A Mother's Day To Remember
It's a strange thing to try to fulfil someone else's bucket list but that's exactly how Candice Wyatt found herself in Nepal on a trek she had never intended to take. Read on to hear about the Network Ten news presenter's journey to the Annapurna Circuit, to recognise her late mother and tick off an incredible accomplishment from her wish list.
Fulfilling Mum's Bucket List
My Mum was the life of every party and the fittest woman I've ever known. She trekked Kokoda twice across consecutive years and wanted to start training for her first marathon. But above all, she longed to go to Nepal. She wanted to trek Everest Base Camp and asked if I would join her. I was apprehensive, but made a compromise - we would go there on a holiday. It never happened.
In early 2013 my Mum developed vertigo, which lead to a brain cancer diagnosis and a 7-hour operation that paralysed her left limbs. She never walked again, and she never left hospital. Six months and 16 days after being diagnosed with brain cancer, my Mum lost her battle. She was only 56.
Soon after, I became an Ambassador for Cure Brain Cancer and combined with my job as a News Presenter for Network Ten, I used my role to MC events and create awareness of this evil disease. Then one day I received the Foundation's regular newsletter in my inbox and it read 'We are trekking Nepal!' It felt like I'd been struck by lightning. I knew I had to go.
Training & Preparation
So I signed up, started training and fundraising. I was already doing daily HIIT sessions but I became more disciplined and as the time to leave drew closer, I started doing HIIT classes in an altitude chamber. I didn't want to run the risk of developing altitude sickness on the Annapurna Circuit. Regular training in an oxygen-depleted environment allows your body to increase its production of red blood cells, which is what transports oxygen.
I was training with people who loved to hike mountains and loved to trek. Some of them had done my trip before. Training in the chamber and meeting people who loved to hike made me all the more excited for my trip but I still had so many fears and reservations. I'd never hiked before. I'd never done a group trip before with a bunch of strangers. And I'd never been to altitude before. I had no idea what to expect. But as it turns out, I had nothing to worry about.
I arrived in Kathmandu a day before our group tour of the city. We spent the night swapping stories about why we had each signed up, what we did in our day-to-day lives, and what we were expecting from our trip. We drank wine and ate local food and it felt like we'd known each other for years. After a day of exploring Kathmandu and a 7-hour bus ride to Pokhara for the beginning of our trek, we were ready.
Our first day was a solid day of uphill stairs, and the reward was sleeping in our tea huts among the clouds. With the Himalayas so close it felt like you could reach out and touch them. The following day we trekked through a rainforest filled with rhododendrons in bloom, and arrived at our accomodation with the highest altitude of our trip. Ghorepani. And just like a fairy tale, it started snowing.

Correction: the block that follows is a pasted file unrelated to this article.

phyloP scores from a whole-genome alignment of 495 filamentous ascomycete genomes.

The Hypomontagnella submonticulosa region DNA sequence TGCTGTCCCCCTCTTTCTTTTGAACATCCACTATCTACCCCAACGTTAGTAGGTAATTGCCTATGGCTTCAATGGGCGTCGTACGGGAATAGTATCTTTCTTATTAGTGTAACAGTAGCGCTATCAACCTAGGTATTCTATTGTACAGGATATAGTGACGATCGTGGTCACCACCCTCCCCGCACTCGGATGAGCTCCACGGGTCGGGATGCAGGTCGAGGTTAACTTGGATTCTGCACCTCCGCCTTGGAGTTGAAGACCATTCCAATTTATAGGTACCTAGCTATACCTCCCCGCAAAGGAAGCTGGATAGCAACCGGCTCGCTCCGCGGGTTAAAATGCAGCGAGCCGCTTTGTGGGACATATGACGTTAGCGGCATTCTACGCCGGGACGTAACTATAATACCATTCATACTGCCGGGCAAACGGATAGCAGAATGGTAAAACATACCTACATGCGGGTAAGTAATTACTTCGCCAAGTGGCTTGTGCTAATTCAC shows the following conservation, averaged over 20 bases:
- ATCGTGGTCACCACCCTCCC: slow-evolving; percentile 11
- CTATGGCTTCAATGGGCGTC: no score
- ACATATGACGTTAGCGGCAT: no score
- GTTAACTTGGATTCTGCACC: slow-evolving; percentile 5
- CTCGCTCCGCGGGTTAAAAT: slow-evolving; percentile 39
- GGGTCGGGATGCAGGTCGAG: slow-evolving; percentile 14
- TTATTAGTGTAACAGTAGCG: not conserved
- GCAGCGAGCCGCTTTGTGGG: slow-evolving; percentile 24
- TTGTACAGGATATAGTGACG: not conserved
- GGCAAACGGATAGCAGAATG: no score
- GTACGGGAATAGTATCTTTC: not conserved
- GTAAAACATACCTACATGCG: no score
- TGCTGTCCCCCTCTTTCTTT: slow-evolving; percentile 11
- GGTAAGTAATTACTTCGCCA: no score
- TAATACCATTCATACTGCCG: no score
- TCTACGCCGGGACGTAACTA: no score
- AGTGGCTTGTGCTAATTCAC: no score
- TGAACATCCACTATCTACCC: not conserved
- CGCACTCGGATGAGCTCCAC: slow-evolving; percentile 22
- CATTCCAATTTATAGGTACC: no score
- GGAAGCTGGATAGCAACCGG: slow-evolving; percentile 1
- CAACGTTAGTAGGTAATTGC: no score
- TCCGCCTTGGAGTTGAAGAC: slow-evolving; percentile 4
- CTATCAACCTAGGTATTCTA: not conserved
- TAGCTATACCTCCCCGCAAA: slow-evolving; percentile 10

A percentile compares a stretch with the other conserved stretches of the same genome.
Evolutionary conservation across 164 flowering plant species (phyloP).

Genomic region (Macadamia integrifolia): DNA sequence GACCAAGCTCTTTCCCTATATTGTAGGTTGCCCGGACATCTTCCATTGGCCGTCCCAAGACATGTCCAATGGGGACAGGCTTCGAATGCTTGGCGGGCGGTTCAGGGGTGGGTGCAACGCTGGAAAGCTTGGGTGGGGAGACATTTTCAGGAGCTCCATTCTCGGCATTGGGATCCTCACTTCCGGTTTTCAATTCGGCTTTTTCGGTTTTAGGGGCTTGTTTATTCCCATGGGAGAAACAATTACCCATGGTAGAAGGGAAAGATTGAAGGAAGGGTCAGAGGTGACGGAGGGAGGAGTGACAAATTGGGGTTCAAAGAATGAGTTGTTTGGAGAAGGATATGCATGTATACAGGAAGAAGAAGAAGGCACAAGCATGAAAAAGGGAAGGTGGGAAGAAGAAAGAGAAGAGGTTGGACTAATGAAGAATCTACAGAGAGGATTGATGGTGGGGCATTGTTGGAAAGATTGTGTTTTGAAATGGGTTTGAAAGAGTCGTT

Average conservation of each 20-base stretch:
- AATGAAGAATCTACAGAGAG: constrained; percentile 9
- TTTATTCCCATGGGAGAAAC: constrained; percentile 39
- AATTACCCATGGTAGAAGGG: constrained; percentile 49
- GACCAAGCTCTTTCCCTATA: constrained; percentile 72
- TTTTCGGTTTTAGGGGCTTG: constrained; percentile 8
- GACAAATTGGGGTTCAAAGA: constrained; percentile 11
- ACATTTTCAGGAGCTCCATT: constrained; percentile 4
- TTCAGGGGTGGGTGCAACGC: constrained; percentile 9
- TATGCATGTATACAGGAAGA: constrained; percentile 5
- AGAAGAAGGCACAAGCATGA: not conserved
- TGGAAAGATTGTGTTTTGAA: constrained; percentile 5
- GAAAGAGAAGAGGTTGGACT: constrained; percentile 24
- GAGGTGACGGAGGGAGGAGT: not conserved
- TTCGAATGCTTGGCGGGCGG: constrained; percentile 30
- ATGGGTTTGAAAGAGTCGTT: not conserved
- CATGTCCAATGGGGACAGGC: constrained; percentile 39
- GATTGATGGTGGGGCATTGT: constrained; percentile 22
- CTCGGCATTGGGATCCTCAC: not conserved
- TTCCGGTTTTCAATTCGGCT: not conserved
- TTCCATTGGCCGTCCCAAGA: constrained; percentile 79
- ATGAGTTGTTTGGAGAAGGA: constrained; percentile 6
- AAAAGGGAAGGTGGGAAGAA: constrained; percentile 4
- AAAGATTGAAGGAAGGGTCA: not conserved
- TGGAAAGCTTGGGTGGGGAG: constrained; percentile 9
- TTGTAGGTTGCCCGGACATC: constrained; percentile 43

The incredible magic of Nepal - we had climbed to 2,800m on day 2...and it started snowing.
Our group spent the evening playing cards and drinking a thermos of milo (that was priced higher than wine) in preparation for our early start. We were to head off long before dawn to hike to Poon Hill. An incredible sunrise from the top of the world awaited. The trip wasn't easy. A few of us became mildly affected by the change in altitude and had to slow down but we made it to 3,200m with plenty of time to watch the sun rise high above the Himalayas. And it was there that I felt my Mum with me. It wasn't Everest Base camp, it was even better. And it's the closest I've stood to heaven since I lost her.
We started trekking in the dark at 4.45am so we could climb to 3,210m above sea level and witness this sunrise across the Himalayas; I can't even find the words to describe the emotions I felt up there, knowing how much Mum would have loved it.
We descended Poon Hill, packed up our camp and set out on a massive day of trekking, mostly through snow. It was tough but it was also like walking through Narnia. The forest felt enchanted with its fresh powder and trickling waterfalls and creeks. This was our longest and hardest day but it will forever be etched in my mind as the day I felt like I had fulfilled my Mum's dream. We still had a few more days left to trek, and while they were amazing, nothing will compare to the day I touched the sky.
Nothing will compare to the day I touched the sky.
Raising Awareness & Raising Funds
I set what I thought was an ambitious goal to raise $20,000 for Cure Brain Cancer by trekking Nepal. Instead, I raised $40K. It wasn't easy, in fact it was a hustle, but I also met some incredible people along the way and experienced the kind of generosity I never knew existed. This included Mountain Designs, who supplied me with all the gear I needed to make sure I was safe and warm.
Every cent I raised has gone to the Foundation. It's being used to find a cure for brain cancer, which kills more children in Australia than any other disease, and more adults under 40 than any other cancer. It goes to scientists who are working hard in laboratories to make sure that daughters like me don't have to fulfil their mother's bucket lists. Because I wouldn't change one second of the trek I never knew I had to take, and I'm forever grateful for the lifelong friends I made, but I would have given anything to have had my Mum in Nepal with me.
A trip like no other: hopefully my contribution, along with that of many others, will one day see a cure for brain cancer.
All images supplied by Candice Wyatt
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